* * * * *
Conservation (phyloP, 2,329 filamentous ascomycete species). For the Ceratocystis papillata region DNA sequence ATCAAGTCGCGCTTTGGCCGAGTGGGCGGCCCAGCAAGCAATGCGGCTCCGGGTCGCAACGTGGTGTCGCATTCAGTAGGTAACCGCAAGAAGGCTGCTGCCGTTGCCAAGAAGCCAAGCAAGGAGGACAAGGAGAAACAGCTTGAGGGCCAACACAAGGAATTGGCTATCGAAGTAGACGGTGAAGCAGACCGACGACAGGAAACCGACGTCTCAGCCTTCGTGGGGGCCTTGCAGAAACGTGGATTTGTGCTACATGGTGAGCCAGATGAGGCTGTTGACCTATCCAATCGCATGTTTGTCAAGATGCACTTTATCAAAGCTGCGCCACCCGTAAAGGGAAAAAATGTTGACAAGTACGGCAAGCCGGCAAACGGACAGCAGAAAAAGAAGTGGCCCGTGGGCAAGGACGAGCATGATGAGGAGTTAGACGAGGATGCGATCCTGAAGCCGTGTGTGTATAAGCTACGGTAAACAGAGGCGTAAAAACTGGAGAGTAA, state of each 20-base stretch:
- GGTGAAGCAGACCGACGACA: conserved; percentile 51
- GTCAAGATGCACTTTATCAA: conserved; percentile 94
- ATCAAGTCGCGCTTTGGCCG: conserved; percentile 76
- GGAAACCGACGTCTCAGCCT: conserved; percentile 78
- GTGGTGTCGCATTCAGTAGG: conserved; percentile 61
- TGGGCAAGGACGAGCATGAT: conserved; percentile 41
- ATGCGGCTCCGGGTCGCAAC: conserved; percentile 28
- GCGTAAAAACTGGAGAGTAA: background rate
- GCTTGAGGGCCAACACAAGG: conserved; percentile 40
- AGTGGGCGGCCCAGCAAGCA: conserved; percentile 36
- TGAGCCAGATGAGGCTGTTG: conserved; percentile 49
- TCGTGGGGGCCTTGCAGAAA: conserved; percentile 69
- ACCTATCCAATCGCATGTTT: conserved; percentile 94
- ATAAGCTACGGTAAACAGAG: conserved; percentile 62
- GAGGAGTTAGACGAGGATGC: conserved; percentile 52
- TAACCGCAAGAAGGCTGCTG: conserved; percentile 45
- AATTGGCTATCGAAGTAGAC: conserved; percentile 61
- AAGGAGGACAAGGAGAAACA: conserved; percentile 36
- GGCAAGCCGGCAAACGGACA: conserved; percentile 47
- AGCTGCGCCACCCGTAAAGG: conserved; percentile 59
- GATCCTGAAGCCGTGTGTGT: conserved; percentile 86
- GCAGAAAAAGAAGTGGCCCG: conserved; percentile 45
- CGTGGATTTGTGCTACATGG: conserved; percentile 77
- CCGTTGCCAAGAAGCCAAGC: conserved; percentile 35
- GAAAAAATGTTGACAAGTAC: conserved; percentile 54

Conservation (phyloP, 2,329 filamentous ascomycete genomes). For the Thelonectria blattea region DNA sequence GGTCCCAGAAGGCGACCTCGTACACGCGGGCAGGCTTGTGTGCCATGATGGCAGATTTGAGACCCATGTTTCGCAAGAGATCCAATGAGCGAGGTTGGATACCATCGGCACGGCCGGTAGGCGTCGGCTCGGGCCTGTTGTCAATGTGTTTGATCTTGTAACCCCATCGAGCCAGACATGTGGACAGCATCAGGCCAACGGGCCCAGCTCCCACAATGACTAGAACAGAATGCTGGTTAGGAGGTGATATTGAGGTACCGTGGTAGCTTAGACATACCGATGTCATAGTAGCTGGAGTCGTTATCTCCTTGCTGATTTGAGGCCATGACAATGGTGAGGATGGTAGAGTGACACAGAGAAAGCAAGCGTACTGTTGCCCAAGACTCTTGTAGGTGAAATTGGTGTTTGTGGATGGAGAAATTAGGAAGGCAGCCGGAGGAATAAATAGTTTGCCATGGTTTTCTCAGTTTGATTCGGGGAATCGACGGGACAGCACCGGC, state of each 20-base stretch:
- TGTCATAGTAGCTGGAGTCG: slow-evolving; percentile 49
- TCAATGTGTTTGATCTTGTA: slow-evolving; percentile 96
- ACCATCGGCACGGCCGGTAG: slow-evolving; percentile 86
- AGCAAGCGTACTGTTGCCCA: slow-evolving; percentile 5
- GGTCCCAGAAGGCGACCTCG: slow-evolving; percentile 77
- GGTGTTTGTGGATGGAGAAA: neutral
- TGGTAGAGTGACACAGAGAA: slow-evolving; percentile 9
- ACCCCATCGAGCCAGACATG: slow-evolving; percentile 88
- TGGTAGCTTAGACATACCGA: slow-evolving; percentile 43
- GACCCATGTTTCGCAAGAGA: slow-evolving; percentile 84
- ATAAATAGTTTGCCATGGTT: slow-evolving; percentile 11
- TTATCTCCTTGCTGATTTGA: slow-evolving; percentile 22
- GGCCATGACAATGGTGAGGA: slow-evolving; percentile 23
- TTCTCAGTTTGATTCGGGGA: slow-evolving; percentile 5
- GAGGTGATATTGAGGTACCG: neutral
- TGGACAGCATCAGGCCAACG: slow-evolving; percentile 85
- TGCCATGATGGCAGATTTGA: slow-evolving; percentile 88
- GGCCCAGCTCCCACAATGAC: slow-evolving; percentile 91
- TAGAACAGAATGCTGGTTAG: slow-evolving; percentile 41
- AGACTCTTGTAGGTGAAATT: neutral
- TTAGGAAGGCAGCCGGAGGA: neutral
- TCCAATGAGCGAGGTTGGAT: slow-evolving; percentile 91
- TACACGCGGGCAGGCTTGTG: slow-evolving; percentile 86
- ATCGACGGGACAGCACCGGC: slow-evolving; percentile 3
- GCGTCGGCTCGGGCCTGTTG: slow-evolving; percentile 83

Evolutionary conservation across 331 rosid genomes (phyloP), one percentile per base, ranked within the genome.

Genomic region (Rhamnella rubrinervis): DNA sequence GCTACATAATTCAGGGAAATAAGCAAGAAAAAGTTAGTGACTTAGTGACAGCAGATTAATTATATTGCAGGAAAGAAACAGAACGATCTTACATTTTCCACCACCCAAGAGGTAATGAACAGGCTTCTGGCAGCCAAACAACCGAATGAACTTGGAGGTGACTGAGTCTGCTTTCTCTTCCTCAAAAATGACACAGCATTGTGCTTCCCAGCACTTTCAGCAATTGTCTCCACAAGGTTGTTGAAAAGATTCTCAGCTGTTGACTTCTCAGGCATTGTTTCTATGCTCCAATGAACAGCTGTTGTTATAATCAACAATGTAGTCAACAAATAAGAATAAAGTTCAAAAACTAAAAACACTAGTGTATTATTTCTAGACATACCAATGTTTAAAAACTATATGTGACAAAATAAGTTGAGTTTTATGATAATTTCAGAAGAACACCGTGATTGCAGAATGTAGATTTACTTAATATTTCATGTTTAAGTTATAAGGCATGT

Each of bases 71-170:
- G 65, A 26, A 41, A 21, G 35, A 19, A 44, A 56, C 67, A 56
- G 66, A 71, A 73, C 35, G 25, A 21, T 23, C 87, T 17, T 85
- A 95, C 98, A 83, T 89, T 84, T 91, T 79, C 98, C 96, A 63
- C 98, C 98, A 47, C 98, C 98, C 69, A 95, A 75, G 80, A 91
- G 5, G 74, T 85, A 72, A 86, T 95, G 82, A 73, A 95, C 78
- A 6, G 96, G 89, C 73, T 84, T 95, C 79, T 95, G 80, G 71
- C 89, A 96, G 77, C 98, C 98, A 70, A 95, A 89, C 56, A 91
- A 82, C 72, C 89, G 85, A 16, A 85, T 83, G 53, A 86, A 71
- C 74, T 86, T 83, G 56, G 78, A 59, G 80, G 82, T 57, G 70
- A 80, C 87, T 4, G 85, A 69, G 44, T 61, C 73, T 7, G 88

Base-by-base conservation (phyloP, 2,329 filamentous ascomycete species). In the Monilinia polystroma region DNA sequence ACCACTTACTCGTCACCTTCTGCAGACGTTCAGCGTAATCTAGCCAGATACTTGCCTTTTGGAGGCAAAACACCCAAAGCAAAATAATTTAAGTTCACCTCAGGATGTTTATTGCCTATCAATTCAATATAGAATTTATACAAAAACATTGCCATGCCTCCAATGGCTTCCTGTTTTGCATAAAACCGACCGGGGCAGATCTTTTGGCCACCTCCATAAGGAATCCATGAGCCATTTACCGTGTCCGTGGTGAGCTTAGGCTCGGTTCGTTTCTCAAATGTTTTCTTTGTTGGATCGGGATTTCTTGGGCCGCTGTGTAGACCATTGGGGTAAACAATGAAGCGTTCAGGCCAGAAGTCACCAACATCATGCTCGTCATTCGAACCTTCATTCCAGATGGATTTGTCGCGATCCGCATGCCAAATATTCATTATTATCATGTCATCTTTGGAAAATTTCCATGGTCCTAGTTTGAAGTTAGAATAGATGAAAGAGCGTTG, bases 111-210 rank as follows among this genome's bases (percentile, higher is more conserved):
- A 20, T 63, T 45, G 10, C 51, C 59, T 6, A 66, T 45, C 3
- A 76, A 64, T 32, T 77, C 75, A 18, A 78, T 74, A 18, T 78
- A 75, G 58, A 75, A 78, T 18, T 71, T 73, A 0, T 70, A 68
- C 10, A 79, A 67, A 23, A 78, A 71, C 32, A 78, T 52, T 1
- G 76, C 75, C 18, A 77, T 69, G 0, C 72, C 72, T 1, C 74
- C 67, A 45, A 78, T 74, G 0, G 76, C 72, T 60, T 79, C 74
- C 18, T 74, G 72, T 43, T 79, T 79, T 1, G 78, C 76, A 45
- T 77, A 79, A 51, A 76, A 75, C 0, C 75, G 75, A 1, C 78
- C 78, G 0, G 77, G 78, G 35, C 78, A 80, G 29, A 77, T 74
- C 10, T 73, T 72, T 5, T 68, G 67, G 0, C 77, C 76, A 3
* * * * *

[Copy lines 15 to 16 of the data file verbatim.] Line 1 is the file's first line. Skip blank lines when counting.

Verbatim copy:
- ATAAGCTACGGTAAACAGAG: conserved; percentile 62
- GAGGAGTTAGACGAGGATGC: conserved; percentile 52